Three great films on Native American soldiers by Jim Rhodes, Viet Nam Vet
Did you know that in the past century, Native American men and women have volunteered for military service in the United States at three times the percentage of non-Native Americans?
During the week of Veterans Day 2015, PBS and Vision Maker Films are offering three great documentary films online that describe the contributions that Native American soldiers have made to United States’ survival and heritage. They include the untold story of the Choctaw Codetalkers of World War I and World War II; the untold story about the role of Aleut People in defending Alaska in World War II and an exploration of the motivations of Native Americans to fight for their country, even though they have been so wronged in the past.
Here is the URL for watching these programs on your computer:
KVWETV (Coweta) Creek Tribe of Alabama & Georgia
About Jim Rhodes
Jim Rhodes is a US Army veteran of the Viet Nam War. In recent years, he has devoted most of his time to improving communications and understanding between the people of Viet Nam and the United States. In particular, he is trying to build commercial ties between the Vietnamese People and Southeastern Native American tribes. Jim and his wife have spent much time in Southeast Asia as Goodwill Ambassadors, sponsored by the United States Department of State. He is also a leader of the KVWETV (Coweta) Tribe of Alabama & Georgia. We are also proud to say that Jim has been a longtime member of the People of One Fire.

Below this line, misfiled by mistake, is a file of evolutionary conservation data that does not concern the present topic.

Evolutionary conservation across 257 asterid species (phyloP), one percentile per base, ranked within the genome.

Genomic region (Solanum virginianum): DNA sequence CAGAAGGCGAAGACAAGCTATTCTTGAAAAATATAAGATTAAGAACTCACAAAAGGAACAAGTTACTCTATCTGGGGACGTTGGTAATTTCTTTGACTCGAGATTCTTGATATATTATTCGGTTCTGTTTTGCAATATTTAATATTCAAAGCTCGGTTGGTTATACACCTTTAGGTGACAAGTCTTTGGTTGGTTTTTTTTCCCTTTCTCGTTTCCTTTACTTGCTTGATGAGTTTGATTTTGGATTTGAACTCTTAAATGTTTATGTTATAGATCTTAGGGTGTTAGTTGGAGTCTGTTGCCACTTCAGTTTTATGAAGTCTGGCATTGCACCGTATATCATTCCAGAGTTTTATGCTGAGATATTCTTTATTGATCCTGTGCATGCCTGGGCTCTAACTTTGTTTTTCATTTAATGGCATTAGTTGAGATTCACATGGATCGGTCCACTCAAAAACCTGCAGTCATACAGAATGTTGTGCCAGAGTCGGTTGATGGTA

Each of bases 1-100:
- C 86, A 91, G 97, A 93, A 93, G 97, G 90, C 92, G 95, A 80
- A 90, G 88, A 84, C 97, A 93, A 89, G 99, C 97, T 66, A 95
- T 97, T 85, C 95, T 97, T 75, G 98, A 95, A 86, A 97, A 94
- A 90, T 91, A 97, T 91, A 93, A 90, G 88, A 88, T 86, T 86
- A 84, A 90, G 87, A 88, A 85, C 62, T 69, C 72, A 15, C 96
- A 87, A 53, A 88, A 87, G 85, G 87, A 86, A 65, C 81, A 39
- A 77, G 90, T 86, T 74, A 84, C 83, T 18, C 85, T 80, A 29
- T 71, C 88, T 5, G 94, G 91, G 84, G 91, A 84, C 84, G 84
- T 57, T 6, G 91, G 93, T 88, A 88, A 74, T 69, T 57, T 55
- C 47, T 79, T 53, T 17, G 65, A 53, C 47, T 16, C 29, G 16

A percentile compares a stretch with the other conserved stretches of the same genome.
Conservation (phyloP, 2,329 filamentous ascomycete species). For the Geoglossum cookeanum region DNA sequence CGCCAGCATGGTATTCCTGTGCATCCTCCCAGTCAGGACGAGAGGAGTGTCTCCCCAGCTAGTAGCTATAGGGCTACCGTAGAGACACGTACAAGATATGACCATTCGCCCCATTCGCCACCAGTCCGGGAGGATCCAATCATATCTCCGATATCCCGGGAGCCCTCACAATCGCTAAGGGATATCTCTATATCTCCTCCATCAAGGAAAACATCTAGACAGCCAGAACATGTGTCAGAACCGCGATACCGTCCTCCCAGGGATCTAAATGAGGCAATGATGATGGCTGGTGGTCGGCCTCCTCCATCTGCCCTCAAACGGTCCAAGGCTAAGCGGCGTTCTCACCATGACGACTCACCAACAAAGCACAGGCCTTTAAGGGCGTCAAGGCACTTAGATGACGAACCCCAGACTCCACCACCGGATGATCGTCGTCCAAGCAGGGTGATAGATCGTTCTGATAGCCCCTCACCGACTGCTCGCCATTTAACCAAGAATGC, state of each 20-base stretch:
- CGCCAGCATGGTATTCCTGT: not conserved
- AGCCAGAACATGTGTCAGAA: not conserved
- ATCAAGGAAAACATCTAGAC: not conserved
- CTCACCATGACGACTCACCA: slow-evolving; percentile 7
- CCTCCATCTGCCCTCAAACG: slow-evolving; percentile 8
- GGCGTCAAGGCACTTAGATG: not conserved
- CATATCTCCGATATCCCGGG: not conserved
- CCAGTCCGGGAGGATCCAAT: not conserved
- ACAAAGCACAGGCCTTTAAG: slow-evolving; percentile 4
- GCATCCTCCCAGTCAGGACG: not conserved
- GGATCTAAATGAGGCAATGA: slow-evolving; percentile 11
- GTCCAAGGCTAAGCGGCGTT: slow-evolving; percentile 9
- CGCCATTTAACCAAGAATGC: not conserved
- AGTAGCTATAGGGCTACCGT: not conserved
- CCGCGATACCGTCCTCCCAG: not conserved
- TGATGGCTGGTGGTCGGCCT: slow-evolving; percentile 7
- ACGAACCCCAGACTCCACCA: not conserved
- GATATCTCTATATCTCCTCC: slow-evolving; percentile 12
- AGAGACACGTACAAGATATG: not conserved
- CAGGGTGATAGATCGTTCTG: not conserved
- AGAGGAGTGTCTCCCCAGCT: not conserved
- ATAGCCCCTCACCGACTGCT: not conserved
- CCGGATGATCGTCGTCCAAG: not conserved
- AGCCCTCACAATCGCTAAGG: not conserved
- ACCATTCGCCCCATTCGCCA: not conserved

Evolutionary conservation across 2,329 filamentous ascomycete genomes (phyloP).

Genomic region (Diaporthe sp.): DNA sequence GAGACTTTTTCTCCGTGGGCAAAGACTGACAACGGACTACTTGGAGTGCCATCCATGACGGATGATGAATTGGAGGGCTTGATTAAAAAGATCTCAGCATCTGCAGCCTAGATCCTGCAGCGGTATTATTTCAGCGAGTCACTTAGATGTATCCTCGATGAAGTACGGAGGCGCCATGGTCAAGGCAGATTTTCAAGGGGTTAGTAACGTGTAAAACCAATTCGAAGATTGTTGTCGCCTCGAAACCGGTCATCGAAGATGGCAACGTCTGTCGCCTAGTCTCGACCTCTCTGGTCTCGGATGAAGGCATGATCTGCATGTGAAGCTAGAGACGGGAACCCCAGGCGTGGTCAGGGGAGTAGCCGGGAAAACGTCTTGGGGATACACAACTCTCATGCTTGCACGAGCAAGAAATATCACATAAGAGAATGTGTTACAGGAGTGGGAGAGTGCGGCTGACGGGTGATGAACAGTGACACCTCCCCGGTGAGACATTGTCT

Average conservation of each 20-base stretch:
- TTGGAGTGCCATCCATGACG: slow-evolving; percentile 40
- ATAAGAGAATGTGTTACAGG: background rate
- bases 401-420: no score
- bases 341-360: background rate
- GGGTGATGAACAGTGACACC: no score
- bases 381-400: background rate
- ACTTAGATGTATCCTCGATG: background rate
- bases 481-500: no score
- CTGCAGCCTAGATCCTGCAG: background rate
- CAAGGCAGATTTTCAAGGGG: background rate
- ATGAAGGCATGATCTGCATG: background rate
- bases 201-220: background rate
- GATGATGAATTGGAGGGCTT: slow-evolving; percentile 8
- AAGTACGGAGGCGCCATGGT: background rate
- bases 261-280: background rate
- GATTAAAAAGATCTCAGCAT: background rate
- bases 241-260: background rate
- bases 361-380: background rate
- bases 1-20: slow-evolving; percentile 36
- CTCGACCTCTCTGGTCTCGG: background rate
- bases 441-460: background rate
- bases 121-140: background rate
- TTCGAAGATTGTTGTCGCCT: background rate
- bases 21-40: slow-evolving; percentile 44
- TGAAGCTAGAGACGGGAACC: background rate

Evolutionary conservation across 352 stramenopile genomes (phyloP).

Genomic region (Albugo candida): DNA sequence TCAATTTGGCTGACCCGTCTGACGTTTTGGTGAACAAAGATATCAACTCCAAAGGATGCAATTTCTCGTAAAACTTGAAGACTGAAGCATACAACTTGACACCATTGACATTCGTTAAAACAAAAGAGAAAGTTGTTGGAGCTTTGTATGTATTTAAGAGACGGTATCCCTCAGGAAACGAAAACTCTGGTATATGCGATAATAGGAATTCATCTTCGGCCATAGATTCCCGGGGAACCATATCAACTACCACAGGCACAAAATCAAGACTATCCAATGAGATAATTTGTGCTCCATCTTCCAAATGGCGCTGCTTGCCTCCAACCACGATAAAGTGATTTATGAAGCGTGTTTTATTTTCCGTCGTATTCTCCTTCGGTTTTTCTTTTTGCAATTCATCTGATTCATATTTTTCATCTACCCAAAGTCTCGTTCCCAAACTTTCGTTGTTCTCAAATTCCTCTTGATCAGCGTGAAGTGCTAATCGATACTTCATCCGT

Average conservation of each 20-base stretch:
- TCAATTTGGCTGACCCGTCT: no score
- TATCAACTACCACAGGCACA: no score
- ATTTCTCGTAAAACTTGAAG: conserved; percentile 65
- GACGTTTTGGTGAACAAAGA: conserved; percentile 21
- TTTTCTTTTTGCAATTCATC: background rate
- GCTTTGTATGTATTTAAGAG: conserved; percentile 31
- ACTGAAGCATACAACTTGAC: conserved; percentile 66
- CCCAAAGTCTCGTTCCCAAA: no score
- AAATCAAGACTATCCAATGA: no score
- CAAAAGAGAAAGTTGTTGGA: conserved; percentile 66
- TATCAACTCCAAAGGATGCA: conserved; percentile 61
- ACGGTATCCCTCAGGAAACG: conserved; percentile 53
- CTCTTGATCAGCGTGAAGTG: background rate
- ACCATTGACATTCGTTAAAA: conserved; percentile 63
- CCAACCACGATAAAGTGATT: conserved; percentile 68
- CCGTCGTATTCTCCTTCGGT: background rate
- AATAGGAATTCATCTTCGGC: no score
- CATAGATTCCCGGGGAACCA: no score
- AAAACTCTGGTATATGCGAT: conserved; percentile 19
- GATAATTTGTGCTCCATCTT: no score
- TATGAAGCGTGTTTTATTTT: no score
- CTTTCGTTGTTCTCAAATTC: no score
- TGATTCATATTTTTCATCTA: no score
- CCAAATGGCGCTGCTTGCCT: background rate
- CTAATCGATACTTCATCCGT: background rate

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Dennis Partridge is the owner of AccessGenealogy, a website continuously published since 1999. It’s crowning achievement is in providing Native American researchers an avenue for research online. With partnerships between it and Fold3, Native American data has finally been provided to the masses electronically.Dennis is a husband and father of three children and presently lives in Columbus, Georgia. He descends from the Greenia family of Swanton and Highgate Vermont known French/Metis/Abenaki settlements which currently house the Missisiquoi-Abenaki Tribe of Vermont, with which many of his Greenia cousins are members. His ancestry descends from some of the earliest and largest fur traders including Pierre Roy, Nicholas Pelletier and Moise Dupuis.
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